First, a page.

Here are some simple games that all children can play with help and enthusiasm:
This is not your traditional Red Rover game. It is a bit modified and great for developing listening skills and/or conditional directions.
One to two people lead the game. Suggest starting with an adult, but kids can take turns leading once they get the hang of it.
Have all the kids line up side-by-side at a starting spot (and *not* holding hands like traditional Red Rover). Designate a stop line.
The leader (if there are two leaders, then they take turns) calls out “Red Rover, Red Rover, send someone on over who is ______.” (Examples: wearing blue, a girl, name starts with “A”...the possibilities are endless)
Everyone who is described or called by the leaders runs from the start line to the stop line. The goal is to get there before getting tagged on the shoulder by the leaders. When you get to the stop line you stop (of course) and sit down to wait until everyone is over. When my son and his friends play, nothing happens if you get tagged, you just sit on the stop line and wait with everyone else tagged. My family likes games where no one “loses.”
Once everyone has made it over or is tagged, the children can turn around and start again. This is a good time to switch leaders.
What Time Is It Mr. Fox?
This is another great game for following directions and enhancing your listening skills. This is similar to “Mother-May-I” but easier.
Choose a “fox”, a leader(s). In the beginning, it’s best if an adult leads until kids are very familiar with the game.
Kids line up side-by-side at a starting line.
The “fox” stands some distance away. The kids (“chickens”) yell “What time is it Mr. Fox?!?!?!?!” (To get the kids to really yell it out instead of mumbling, I used to have them say it again and once they were loud enough I’d pretend it was so loud it knocked me over. A little physical humor goes a long way!)
The “fox” says “It’s time to _______.” Fill in the blank with bearwalk three steps, walk like a chicken for one step, hop on one foot backward two hops, etc.....you get the idea. And the kids (“chickens”), of course, follow the direction.
When the game is over (when the “chickens” reach the “fox”), switch “foxes” when the kids reach the “fox” (or the “fox” has had several turns if you get one of those kids that makes everyone go backward as soon as they get close.) Have the kids take turns rather than leting the first person to be the “fox” be the leader all the time so that everyone gets a turn.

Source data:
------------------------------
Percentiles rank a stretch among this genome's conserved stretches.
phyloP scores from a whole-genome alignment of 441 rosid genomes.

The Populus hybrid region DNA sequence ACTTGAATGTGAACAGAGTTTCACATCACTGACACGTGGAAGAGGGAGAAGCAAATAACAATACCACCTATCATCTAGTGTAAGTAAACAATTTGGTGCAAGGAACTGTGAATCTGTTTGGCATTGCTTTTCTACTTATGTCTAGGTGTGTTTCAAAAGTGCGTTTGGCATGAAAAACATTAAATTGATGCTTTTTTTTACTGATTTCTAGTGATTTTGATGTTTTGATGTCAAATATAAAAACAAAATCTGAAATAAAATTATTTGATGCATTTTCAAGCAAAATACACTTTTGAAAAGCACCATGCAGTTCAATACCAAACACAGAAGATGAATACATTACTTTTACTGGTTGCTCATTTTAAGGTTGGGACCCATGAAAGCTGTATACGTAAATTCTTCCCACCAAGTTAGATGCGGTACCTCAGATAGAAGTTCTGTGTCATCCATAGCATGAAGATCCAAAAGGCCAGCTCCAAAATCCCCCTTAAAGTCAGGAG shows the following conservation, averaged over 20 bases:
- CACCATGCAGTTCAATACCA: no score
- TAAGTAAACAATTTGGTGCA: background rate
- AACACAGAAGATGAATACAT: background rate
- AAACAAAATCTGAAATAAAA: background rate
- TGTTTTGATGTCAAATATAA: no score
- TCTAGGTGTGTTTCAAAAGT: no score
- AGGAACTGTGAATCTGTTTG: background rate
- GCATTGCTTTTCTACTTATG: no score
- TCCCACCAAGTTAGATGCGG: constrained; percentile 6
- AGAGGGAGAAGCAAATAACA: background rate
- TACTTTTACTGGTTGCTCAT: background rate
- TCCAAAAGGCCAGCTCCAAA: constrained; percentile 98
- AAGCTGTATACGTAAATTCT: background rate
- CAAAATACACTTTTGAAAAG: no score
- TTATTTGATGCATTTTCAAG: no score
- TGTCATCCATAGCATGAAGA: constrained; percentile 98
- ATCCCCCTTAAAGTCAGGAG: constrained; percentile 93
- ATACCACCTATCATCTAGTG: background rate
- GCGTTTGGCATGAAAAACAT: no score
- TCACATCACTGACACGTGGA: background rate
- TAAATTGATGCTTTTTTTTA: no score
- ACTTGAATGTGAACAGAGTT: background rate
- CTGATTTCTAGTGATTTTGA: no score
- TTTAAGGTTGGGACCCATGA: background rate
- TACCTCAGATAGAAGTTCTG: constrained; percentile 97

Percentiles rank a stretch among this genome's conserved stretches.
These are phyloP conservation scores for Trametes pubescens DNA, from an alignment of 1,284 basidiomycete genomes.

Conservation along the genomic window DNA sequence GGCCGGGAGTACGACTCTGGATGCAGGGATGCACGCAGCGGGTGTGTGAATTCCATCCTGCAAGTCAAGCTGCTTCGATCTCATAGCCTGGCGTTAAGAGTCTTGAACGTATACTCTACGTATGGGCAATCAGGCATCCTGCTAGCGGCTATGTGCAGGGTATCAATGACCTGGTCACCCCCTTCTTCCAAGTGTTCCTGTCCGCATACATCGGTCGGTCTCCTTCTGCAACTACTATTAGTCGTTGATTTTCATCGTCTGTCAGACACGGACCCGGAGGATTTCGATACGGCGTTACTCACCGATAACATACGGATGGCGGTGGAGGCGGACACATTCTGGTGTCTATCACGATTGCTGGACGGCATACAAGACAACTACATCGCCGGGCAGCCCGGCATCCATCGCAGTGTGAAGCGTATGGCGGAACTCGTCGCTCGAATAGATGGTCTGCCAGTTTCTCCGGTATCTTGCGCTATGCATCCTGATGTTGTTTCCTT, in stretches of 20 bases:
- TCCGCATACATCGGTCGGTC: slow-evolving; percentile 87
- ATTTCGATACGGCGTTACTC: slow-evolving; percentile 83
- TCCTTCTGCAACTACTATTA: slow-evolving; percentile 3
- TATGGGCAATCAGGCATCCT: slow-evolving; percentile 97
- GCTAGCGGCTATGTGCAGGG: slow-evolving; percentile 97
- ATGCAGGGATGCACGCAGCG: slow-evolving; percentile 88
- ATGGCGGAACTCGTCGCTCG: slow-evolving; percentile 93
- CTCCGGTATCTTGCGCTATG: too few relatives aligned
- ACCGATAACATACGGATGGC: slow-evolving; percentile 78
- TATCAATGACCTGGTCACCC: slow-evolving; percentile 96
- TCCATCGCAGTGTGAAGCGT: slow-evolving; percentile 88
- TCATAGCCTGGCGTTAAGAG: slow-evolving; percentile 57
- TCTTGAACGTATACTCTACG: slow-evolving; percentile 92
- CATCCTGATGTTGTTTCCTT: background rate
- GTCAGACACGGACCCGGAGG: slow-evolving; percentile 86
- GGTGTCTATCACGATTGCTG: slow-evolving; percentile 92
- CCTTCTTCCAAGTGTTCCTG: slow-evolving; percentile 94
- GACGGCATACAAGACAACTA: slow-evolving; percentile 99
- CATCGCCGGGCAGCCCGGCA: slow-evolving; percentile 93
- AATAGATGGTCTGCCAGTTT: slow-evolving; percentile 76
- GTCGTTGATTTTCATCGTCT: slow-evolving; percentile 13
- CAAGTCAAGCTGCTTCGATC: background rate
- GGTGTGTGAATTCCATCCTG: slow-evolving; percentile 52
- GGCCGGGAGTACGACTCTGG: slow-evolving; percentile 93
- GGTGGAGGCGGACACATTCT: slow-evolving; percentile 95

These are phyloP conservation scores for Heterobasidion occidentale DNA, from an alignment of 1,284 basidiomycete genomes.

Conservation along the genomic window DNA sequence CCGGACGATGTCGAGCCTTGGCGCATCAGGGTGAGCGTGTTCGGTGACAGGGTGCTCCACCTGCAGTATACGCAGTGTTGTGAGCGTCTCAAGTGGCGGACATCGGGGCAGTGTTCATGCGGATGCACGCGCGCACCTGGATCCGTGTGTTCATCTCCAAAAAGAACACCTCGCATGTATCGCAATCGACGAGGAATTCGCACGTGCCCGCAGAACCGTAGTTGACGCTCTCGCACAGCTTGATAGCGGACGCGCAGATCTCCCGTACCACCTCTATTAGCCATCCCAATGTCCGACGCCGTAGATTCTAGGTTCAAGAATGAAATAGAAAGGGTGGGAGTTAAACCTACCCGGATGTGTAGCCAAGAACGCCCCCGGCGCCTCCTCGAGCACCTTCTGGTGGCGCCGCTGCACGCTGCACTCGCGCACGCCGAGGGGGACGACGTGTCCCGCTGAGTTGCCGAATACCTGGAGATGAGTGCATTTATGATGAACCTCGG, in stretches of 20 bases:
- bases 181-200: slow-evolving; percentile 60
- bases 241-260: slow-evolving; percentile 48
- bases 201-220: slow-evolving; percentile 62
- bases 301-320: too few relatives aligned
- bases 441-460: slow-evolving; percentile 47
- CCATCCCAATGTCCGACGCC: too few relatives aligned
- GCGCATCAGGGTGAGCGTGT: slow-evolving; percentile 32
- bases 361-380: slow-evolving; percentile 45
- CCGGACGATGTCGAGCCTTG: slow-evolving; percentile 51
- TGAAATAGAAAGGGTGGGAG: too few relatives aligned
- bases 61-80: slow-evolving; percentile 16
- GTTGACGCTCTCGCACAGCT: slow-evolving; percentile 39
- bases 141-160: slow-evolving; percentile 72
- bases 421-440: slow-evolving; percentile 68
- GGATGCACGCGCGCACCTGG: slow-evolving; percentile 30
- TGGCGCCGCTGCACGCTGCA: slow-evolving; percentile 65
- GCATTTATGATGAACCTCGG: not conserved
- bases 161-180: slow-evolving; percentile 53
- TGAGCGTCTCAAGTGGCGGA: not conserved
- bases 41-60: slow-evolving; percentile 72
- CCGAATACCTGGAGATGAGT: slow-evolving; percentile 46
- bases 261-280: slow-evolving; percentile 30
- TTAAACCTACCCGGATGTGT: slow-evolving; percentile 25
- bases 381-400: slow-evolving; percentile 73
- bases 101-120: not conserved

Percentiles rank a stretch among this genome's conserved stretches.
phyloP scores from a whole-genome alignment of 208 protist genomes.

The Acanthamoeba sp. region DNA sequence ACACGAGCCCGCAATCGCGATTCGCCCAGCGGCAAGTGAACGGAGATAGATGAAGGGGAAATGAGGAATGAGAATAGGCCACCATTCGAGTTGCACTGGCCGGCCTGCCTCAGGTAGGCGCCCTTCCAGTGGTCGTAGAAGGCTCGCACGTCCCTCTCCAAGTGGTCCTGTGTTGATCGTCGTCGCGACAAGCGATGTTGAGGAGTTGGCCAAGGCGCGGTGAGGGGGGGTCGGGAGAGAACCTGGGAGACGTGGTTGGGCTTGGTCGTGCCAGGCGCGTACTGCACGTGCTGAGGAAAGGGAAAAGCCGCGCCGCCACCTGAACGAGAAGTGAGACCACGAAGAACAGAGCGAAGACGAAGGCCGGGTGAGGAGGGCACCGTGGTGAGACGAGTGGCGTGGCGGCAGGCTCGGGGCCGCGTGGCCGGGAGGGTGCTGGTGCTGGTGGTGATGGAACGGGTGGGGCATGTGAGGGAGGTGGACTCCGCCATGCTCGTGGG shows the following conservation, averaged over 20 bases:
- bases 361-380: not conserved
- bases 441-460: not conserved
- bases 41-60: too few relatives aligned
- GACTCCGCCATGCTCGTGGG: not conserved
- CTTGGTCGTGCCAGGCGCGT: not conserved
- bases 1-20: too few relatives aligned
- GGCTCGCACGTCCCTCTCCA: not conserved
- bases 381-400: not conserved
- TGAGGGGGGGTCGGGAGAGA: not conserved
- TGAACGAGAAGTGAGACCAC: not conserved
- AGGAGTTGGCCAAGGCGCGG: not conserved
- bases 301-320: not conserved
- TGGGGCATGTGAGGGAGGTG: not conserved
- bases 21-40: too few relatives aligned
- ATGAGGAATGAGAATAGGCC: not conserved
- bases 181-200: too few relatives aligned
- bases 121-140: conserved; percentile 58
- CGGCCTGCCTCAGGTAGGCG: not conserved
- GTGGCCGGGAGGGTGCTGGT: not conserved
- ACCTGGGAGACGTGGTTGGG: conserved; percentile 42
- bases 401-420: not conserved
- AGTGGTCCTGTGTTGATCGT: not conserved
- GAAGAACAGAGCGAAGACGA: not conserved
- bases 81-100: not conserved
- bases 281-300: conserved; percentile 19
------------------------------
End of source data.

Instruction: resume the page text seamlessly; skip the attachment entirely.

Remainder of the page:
Fruit Salad/Car Lot
This is another leader game, so choose a leader(s). Kids line up side-by-side on a starting line. Choose a stopping line.
If the game is, say, “fruit salad”, (you can call it just about anything) the leader chooses 3 fruits and tells the group to think in their head to themselves which fruit they would like to be like an apple, a banana or a pear but don’t tell anyone else!
The leader then shouts out the name of a fruit and all of the kids that chose that fruit run to the other side. Anyone tagged gently on the shoulder by the leader goes into the fruit bowl to be a part of the fruit salad (or the car lot, or the zoo, or whatever is the theme of the game).
This game sounds so simple, but next to Red Rover, it was one of my son’s all-time favorites!
Give everyone a scarf to tuck into his/her pocket, belt, waistband, etc. It must be easily pulled out, however.
Everyone chases everyone else trying to pull out their “tail” (scarves). When you pull out someone else’s tail, you must drop it gently on the ground so they can pick it up and tuck it back in.
Have a certain number of hula hoops scattered on the ground.
Explain to the kids that when you say “Go!”, they have to run, hop, skip, bear crawl, or whatever movement you choose around the area.
When you yell “Stop!!”, all of the ground turns into an ocean except the hoops. Run to a hoop so that you don’t sink into the sea!! As long as some part of your body is touching the island, even a tiny toe on the edge of the hoop, you are safe from the sharks!
Yell “Go!” again and have the kids do a different movement around the area. Then, remove 1-2 hoops.
Repeat until all the kids are in 1-2 hoops (you’d be surprised how many kids you can fit into a hoop). Talk about how you all managed to share only one (or two!) hoop(s)! Wow!
This is probably self-explanatory. The only item that is a bit different to try adding into the course is a swing. Have the kids do a particular circuit through the playground equipment. You can get creative and add equipment like jump ropes (to be a snake pit), hula hoops (jump in/out/over/through), a ball to carry (so they can throw it over or under parts of the obstacle course, balance on a little beam which is different when you’re carrying an object, etc.) You could also do an obstacle course as “Follow the Leader” with parents or chosen kids as leaders.
There are probably as many variations of freeze tag as there are kids playing the game. If players get tagged, they must freeze while their un-frozen classmates must perform a certain act (i.e. crawling between your knees or high-five on an outstretched hand) to unfreeze you. One of my favorites is difficult to teach at first, but teaches great teamwork–it’s called “Dead (or “Sleeping”, if you prefer) Ants”. The kids who get tagged lay down on their backs with all four limbs in the air. To get un-frozen/woken up, four teammates, one for each limb, must come rescue you. The catch is that until there are four teammates, the people hanging onto the frozen person are still vulnerable to the tagger. If there are four people holding onto an “ant”, they cannot be frozen and the ant becomes unfrozen.
Special thanks to a variety of parents for their help on this document including Bennetta Bensen from the ME-LIST.